Humans Outsourcing Cognition to Their Personal Tech – What Does It Mean for the Future?

One of the fastest-growing self-help genres on Amazon happens to be books on how to improve your memory. Perhaps, people are getting older and they are noticing their memories aren’t working as well as they once did, and we do have folks reaching ages well above 90 in very large percentages. Then we have younger folks who notice their memories aren’t quite as good as they feel they should be. It’s not as if they are losing their minds, they just realize that often they can’t remember something, it’s much like that sensation of having the information on the tip of your tongue, but you can’t remember it. Okay so let’s talk about this for second shall we?

Over the years I’ve written a good number of articles on this topic, and surmised that one of the biggest challenges, and I think you’ll agree, is that our personal tech devices allow us to store information, and therefore we no longer have to memorize it. You see, while we are in school we spend a lot of time doing rote memorization, it is part of our education process, and it helps us increase our ability to remember things. However, out in the real world our personal tech devices store all of our important phone numbers, so we no longer have to memorize them. Some folks don’t even remember their own phone number, and if it wasn’t on business cards, their website, and other places which are quite handy, they would forget it altogether.

For instance, how many phone numbers can you remember of your closest personal friends and family? Think about that for a second. Now then, the very famous futurist, Ray Kurzweil, noted at the Singularity Institute Summit in 2012 that “we’ve outsourced some of our thinking abilities to technology,” and “technology has expanded our minds” and offered us new ways to think about things.

In other words, because we don’t have to remember these things, our minds are able to use that memory capacity for other things. In the future, it was also predicted by those that the Singularity Institute that you would not have to query a search engine, because it would always be on in and running in the background, thus, it would automatically search things and put up the information perhaps in your augmented reality glasses onto a micro computer screen very close to your eye so you could see it.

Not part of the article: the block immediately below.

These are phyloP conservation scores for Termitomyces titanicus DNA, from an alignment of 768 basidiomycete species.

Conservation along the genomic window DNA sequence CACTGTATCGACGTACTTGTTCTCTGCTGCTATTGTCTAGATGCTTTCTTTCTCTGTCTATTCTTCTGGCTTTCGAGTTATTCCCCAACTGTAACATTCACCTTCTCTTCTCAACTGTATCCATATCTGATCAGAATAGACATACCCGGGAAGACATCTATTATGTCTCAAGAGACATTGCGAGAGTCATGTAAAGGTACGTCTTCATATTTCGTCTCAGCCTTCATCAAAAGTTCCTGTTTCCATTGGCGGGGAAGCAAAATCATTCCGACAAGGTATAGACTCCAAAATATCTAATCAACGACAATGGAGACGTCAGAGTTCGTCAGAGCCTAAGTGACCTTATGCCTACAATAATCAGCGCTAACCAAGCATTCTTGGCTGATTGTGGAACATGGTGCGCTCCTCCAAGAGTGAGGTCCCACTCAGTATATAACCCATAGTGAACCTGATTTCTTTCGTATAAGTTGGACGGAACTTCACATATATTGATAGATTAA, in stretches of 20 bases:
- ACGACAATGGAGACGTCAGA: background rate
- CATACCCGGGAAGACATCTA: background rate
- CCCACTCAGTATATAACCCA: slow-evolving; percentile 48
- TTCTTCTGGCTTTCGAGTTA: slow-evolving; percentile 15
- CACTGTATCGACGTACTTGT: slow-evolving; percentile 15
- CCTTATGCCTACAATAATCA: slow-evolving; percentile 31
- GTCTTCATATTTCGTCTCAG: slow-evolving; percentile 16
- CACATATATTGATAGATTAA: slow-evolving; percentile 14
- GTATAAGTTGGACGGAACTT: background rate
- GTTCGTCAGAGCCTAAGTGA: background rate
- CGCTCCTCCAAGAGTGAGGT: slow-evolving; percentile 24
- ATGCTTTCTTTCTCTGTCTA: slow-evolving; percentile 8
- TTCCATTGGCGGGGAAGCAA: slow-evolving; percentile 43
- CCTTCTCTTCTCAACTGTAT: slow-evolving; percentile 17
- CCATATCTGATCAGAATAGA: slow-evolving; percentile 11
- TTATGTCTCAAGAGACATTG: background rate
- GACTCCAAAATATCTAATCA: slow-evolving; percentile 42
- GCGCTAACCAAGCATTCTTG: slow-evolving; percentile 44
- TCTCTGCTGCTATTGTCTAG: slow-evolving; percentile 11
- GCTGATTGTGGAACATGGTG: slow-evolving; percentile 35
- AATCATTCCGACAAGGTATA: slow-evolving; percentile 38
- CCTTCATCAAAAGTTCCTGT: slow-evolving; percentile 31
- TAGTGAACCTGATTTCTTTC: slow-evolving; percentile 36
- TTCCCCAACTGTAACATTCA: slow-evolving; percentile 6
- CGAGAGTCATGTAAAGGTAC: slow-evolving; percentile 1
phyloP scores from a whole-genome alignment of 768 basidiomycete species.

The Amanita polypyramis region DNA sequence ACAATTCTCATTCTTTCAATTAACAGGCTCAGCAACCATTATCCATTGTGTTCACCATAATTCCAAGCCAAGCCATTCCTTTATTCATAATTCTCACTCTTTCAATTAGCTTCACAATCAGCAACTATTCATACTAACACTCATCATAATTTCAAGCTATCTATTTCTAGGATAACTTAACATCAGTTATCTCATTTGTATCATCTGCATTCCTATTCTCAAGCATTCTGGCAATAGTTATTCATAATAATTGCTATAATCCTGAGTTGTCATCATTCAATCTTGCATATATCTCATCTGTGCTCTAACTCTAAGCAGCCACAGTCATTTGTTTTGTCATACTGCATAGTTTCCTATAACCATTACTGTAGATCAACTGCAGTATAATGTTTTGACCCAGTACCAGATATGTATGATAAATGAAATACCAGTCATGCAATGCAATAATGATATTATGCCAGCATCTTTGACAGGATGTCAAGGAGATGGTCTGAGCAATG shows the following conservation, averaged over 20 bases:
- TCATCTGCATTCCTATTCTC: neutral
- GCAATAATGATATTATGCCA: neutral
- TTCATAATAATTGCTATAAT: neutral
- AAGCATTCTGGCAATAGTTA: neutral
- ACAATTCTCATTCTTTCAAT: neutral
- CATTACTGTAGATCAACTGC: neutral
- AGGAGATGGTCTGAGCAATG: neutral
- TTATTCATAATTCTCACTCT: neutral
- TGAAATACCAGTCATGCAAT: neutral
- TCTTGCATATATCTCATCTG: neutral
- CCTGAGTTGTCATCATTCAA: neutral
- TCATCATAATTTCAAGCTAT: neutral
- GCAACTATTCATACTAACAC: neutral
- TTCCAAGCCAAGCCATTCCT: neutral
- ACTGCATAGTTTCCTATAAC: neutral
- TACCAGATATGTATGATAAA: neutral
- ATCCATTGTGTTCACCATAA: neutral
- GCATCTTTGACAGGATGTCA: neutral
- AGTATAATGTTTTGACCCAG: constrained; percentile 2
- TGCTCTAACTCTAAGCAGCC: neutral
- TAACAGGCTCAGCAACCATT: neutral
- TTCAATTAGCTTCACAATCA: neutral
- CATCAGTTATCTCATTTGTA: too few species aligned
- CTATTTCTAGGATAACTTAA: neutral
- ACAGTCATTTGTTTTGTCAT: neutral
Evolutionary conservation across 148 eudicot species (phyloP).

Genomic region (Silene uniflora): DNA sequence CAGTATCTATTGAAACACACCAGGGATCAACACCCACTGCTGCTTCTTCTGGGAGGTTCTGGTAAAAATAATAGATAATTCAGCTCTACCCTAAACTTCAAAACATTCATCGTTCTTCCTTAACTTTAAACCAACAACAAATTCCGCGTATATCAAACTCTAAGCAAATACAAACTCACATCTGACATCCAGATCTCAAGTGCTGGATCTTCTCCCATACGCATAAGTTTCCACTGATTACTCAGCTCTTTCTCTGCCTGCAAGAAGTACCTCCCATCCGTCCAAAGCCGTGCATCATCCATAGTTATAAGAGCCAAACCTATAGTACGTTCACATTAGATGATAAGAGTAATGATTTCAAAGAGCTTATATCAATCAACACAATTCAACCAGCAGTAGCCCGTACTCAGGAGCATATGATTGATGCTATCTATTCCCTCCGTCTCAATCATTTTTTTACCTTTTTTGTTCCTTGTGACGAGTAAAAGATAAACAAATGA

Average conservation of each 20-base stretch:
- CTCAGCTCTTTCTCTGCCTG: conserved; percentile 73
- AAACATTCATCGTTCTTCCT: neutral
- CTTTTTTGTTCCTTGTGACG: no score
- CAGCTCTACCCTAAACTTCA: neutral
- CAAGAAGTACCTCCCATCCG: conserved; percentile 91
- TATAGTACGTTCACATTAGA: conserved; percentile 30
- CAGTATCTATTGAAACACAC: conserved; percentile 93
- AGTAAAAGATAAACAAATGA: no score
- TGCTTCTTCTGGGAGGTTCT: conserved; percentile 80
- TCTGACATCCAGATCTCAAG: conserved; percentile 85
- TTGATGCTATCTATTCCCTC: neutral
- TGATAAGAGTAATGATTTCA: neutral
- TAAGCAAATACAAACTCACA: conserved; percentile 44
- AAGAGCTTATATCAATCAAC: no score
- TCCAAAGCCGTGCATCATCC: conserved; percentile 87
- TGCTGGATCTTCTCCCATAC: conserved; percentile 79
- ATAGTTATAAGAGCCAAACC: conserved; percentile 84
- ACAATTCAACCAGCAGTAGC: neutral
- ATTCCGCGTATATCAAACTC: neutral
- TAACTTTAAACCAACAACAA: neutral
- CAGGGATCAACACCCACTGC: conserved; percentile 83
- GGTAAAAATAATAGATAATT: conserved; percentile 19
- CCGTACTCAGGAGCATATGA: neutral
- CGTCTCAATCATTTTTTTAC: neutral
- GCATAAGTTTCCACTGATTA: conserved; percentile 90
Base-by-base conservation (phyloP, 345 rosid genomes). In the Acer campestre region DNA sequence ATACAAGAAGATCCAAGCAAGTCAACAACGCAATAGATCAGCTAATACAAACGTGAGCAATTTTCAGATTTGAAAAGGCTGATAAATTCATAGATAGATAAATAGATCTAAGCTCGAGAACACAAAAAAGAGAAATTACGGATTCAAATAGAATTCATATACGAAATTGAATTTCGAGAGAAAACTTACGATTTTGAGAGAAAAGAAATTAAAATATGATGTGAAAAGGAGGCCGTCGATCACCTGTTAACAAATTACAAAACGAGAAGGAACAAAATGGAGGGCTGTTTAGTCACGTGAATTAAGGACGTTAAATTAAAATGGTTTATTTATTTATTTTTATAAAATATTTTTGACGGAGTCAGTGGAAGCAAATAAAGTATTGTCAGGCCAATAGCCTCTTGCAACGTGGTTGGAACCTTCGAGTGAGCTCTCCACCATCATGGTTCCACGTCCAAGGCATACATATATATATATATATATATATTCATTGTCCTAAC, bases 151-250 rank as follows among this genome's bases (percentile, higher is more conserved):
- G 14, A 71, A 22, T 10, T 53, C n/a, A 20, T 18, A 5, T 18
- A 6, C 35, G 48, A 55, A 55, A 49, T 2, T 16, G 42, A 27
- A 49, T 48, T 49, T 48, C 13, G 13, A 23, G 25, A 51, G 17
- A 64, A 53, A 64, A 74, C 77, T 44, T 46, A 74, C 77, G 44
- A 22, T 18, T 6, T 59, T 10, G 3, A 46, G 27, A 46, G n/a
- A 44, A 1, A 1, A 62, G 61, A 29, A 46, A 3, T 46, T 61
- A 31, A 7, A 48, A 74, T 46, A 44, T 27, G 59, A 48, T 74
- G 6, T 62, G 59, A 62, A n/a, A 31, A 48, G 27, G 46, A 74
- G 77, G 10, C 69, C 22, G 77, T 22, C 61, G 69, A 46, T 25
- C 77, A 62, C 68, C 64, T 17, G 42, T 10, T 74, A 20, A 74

This begs the question; are we also going to outsource our brain capacity, reasoning, and even our ability to ask questions in the future, just as we have done with our personal tech devices memorizing phone numbers? I believe this is a distinct possibility, and it would also have me asking another question; will we use distributive human brain power to solve large problems by utilizing all the brains on the Internet, or perhaps in an interlocked system where everyone is communicating by thought, through their implanted or embedded devices in the brain for communication?

That scenario is actually likely, and it might not be far off. In fact, Google and other companies are already using crowd sourcing to solve large problems in this way. In the future if we are all connected and perpetually online as our brains are hooked up to the overall society and civilization system, then we can expect this to occur too. Indeed, I hope you will please consider all this and think on it.

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Over 60 Crowd the Fastest Growing Demographic for Mobile Personal Tech

It is amazing to sit in a Starbucks these days in the city and watch all the older folks running around playing on their smart phones and high-tech tablets. They are acting like kids again – isn’t that cool? Sure it is, and they are loving every minute of it, taking with their grandkids through text-messaging, and emailing their friends, golfing buddies, bridge partners, or fellow book club members. Amazing.

The other day I watched an older gentleman reading the newspaper on his all-color Nook E-book Reader, and he was practically giddy explaining all the features to me. Then there was another lady who had some cool looking iPhone Clone texting in her dinner reservations for Ruth’s Chris – very cool. Then an acquaintance of mine told me of his father and his new mobile computing and technology gadget;